New Species Protection Code of Conduct guides EU businesses towards nature protection
Over the past decade, BirdLife Europe & Central Asia and HeidelbergCement have worked together to better protect biodiversity at extraction sites.
But integrating biodiversity into active quarries can be challenging and presents several risks. Current EU law can result in quarries operating as sterile environments stripped of flora and fauna with no benefit to biodiversity.
On the 28th of October 2021, BirdLife, HeidelbergCement, CEMBUREAU, Eurogypsum, and UEPG released the “Extractive Sector Species Protection Code of Conduct” – a guidance for the management of temporary habitats linked to the extractive sector.
“Given that change in land use is one of the major drivers of biodiversity loss, we need to think differently about how to maximise the opportunities for wildlife in these changing landscapes.”
Martin Harper, Regional Director, BirdLife Europe and Central Asia
The Code of Conduct will build on the provisions of the EU’s Birds and Habitats Directives and suggests a manageable approach for the extraction sector to protect species and fully respect the Birds and Habitats Directives by conserving nature through the implementation and management of temporary habitats. The European Commission’s Directorate-General for the Environment has also given input in this Code of Conduct, which aims at becoming a reference guide to Member States and their (permitting) authorities, by providing a checklist, and practical suggestions on how to manage biodiversity in extraction sites in harmony with the species protection provisions.
This is an example of how nature conservation organisations and the business community can collaborate to come up with lasting solutions to meet the needs of biodiversity and people – ultimately helping to create a nature positive future.
“The Code of Conduct is an ideal example of a productive collaboration between different stakeholders aiming at the best result for biodiversity conservation.”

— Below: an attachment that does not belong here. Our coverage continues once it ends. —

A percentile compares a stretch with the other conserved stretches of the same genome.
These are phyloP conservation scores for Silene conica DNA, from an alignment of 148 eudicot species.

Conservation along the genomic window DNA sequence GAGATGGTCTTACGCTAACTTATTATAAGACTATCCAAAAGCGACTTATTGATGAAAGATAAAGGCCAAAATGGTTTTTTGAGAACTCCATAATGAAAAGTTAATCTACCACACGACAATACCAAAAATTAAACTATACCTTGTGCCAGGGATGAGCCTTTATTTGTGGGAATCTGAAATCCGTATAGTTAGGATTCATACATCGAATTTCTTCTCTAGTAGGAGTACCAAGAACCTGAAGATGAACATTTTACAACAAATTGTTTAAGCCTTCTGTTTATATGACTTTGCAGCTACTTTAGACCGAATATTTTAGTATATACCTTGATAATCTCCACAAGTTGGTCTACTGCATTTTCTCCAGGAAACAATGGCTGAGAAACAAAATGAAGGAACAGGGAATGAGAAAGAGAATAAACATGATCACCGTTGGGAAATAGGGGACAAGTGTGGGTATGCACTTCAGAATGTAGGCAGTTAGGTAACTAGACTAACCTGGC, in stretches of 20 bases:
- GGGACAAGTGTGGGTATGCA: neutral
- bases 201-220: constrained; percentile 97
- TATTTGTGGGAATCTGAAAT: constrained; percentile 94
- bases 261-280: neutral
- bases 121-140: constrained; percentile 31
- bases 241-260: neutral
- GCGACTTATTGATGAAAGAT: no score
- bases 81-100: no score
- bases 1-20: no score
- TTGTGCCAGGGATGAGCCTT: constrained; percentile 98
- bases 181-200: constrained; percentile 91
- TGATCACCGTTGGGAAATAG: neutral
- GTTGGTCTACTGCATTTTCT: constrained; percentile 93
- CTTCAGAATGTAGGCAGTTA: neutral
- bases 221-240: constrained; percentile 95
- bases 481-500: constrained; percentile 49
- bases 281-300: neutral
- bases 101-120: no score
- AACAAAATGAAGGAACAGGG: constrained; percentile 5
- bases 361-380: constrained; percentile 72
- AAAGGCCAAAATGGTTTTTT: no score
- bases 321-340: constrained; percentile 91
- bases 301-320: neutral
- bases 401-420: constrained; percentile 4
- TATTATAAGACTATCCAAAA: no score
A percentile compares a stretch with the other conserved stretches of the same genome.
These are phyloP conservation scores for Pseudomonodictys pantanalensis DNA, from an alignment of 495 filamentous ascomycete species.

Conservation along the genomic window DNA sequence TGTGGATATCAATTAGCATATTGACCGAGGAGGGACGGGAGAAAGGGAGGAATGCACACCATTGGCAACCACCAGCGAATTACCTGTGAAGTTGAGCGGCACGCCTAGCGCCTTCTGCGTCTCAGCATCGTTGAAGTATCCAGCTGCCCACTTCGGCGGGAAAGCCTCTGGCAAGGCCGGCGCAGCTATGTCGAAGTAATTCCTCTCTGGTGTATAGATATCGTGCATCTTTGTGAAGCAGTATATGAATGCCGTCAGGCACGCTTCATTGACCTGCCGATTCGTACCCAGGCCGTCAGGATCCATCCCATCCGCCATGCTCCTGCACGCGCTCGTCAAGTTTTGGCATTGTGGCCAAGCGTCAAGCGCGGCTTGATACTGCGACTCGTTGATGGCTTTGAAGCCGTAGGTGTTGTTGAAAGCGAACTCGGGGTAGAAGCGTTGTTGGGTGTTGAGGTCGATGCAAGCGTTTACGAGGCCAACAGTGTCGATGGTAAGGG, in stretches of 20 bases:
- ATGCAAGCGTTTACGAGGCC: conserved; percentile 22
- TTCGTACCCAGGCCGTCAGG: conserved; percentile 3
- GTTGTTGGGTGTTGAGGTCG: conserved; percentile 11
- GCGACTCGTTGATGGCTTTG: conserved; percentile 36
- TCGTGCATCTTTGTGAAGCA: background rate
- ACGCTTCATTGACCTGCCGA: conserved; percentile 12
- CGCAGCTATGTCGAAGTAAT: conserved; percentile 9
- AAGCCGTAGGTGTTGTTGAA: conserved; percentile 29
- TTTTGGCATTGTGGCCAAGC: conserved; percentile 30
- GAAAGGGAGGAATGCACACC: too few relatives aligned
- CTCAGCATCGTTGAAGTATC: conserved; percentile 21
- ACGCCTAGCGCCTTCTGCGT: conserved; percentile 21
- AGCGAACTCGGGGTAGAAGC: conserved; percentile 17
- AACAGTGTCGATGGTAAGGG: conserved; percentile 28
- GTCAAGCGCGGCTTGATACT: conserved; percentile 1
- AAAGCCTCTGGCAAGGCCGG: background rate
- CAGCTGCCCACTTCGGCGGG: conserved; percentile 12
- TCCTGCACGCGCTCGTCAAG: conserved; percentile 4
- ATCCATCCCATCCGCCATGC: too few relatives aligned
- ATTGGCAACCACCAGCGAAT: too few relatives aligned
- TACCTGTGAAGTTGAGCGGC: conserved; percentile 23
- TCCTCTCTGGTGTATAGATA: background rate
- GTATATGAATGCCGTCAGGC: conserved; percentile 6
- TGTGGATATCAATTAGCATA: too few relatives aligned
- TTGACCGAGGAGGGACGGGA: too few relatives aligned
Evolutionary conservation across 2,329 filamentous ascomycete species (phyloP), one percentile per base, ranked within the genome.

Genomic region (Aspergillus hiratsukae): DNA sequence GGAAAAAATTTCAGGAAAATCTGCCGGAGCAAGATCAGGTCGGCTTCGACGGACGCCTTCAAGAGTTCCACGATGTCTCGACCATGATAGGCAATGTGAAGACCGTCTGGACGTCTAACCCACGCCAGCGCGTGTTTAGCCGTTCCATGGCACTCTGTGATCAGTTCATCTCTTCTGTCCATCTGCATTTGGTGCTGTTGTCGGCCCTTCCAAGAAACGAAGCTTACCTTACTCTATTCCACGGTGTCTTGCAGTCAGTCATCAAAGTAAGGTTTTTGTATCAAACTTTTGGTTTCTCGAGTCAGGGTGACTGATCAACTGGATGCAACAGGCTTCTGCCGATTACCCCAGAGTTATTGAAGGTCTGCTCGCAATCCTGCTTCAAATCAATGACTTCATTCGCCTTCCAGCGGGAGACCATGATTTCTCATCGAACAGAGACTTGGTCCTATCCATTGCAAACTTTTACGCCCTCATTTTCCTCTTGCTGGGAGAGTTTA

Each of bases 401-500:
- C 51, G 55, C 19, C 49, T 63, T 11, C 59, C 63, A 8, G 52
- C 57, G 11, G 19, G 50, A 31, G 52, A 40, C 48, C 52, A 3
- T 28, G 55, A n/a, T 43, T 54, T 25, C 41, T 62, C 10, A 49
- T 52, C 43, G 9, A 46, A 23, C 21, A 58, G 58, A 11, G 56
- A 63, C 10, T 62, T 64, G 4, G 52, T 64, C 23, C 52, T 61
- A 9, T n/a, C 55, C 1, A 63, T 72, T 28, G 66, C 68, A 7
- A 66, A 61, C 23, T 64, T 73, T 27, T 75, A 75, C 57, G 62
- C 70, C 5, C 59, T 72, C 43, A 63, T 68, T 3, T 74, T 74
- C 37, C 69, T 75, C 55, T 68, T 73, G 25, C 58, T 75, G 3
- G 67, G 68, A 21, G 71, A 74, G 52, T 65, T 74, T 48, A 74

Koen Coppenholle Chief Executive Officer, CEMBUREAU
This Code of Conduct works within this legal framework as an overall guide to provide a practical solution to species protection through the management of temporary habitats associated within the sector. The concept of temporary habitats as defined in this Code of Conduct mitigates this situation and creates a win-win for business and nature.
“It provides a consistent approach to maximise biodiversity in quarries, while ensuring compliance with European legislation and continued extractive activities.”
Dr Dominik von Achten, Chairman of the Managing Board, HeidelbergCement AG
Conservationists, Governments, and the extractive industries share a common interest and responsibility in ensuring that extraction sites operate in full compliance with legal requirements and that the granting of derogations, if needed and possible, contributes to the overarching objective of delivering effective conservation for protected species.
“This Code of Conduct forms one of the valuable tools to ensure the compatibility of aggregates extraction and nature protection.”
Antonis Antoniou Latouros, President, UEPG
“We are proud to join forces with BirdLife Europe and other major European extractive industries, to go the extra mile in applying common practices for species protection in quarries.”
Emmanuel Normant President, Eurogypsum.
You might also be interested in:
Close to where I live in Cambridgeshire, in the East of England, is one of my favourite nature reserves – Ouse Fen. It is a classic reedbed with bitterns booming and marsh harrier gliding gracefully overhead.
Nature has persistently been sounding the alarm for the state of our planet for years – but that alarm has never been as loud as it is now. Floods, droughts, fires, soaring temperatures, and melting ice caps are impacting both people and nature in a way they have never before. Concern has peaked among a steadily increasing amount of people, who join scientists in their pleads to governments to – quite literally – stop the madness. To protect our planet, and to de facto, save humanity. To restore nature.
We’ve written before about how we should basically stop burning stuff, right? It seems that common sense is only for the birds. It looks like the European Union is on course for another decade of burning biodiversity and carbon stocks, all in the name of renewables. Great! With our planet being on the verge of collapse this is what we were all waiting for.
Stichting BirdLife Europe gratefully acknowledges financial support from the European Commission. All content and opinions expressed on these pages are solely those of Stichting BirdLife Europe. The European Commission is not responsible for any use that may be made of the information it contains.